Healthy Living in the North

Safe Kids Week 2013

Bike riding with helmets

Get out there, have fun and play hard! Safe Kids Week is a good time to remember to know the risks, wear the gear and play safe – all the time!

I don’t know for sure, but I’m guessing when many people hear the term ‘injury prevention,’ they think boring, rules, gear, barriers to fun, walk don’t run – all sorts of connotations that don’t have anything to do with getting out there, having fun, and playing hard! The reality is, the main focus in preventing injuries isn’t about more rules, more legislation, more barriers to fun or anything like that…for now, it’s about more awareness. Don’t get me wrong, we have rules and regulations for a reason, and they are an important piece of the puzzle in helping us prevent certain types of injuries. But you can’t prevent much of anything if you don’t know there’s a risk of it happening in the first place, which brings us back to awareness.

That’s one of the reasons why the theme for this year’s Safe Kids Week is “Heads Up! Be Alert. Be Safe. Be Aware of Concussions.” Thanks to the media focusing on big names like Sidney Crosby, it seems like everyone knows he’s at risk for concussions. But how many people think that an 11-year-old soccer player is at risk too? The key things to think about during this year’s Safe Kids Week, which runs from May 27-June 2, are these:

  • Concussions can happen to anyone.
  • Concussions are often underdiagnosed and under-treated because the symptoms can be hard to recognize.
  • Concussions can have long-term effects.
  • Good concussion management (including both physical and emotional rest) decreases the risk of permanent brain damage.

So, in the words of preventable.ca,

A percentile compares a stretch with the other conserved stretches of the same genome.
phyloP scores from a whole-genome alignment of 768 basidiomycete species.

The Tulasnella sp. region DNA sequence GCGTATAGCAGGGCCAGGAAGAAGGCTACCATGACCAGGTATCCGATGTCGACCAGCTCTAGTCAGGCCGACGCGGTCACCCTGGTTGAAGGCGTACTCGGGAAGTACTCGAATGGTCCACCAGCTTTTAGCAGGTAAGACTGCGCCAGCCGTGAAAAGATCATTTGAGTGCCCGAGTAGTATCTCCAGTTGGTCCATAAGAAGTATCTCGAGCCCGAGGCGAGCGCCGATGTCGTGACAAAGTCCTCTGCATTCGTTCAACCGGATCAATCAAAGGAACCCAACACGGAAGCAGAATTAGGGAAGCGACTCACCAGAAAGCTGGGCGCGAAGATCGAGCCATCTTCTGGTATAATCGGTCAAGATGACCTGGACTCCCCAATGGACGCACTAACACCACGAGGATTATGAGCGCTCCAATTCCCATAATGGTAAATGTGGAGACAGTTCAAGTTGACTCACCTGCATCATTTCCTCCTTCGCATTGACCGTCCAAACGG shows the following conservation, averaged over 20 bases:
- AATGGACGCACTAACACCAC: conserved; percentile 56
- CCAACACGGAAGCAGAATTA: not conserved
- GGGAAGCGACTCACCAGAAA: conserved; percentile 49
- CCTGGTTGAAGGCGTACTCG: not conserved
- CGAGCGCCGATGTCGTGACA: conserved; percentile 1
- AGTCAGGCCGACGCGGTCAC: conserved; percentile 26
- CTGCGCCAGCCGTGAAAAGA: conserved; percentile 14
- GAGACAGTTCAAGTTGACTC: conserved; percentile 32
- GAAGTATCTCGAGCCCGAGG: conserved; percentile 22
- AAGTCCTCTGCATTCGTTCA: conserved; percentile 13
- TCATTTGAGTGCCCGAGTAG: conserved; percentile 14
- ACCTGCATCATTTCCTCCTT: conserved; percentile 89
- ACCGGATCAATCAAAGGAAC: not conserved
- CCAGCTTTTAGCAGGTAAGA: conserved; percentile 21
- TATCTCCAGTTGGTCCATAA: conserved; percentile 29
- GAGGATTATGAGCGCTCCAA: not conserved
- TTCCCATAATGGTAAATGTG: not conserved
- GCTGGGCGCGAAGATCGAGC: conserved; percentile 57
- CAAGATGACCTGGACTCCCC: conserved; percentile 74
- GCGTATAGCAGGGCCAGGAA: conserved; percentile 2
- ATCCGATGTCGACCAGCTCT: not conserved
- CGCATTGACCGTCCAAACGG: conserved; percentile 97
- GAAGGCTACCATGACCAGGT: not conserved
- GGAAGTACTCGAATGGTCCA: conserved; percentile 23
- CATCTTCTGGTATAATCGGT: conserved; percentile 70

Before you think only pro-athletes get concussions, have a word with yourself.

And in the words of me, get out there, have more fun, play hard…just know the risks, wear the gear and play safe so you can do it again next time!

For more information and resources about concussion awareness and prevention, visit the Safe Kids Canada webpage or preventable’s concussion campaign webpage.

Local contact information and more resources or ideas on how to promote injury prevention in your community can be found on the NH Injury Prevention webpage.

Lynette Hewitt

About Lynette Hewitt

Lynette Hewitt works in Fort St. John as an Injury Prevention Coordinator for Northern Health. After receiving a BScN from UNBC, Lynette traveled a bit, then returned to her hometown of Fort St. John where she worked in med/surg, public health nursing, and home nursing care before settling into her current role. When not at work, she is trying to keep up with life as a busy wife and mom, which may or may not include time for snowshoeing, hiking, biking, camping, fishing, geocaching and, for a few short months, gardening!

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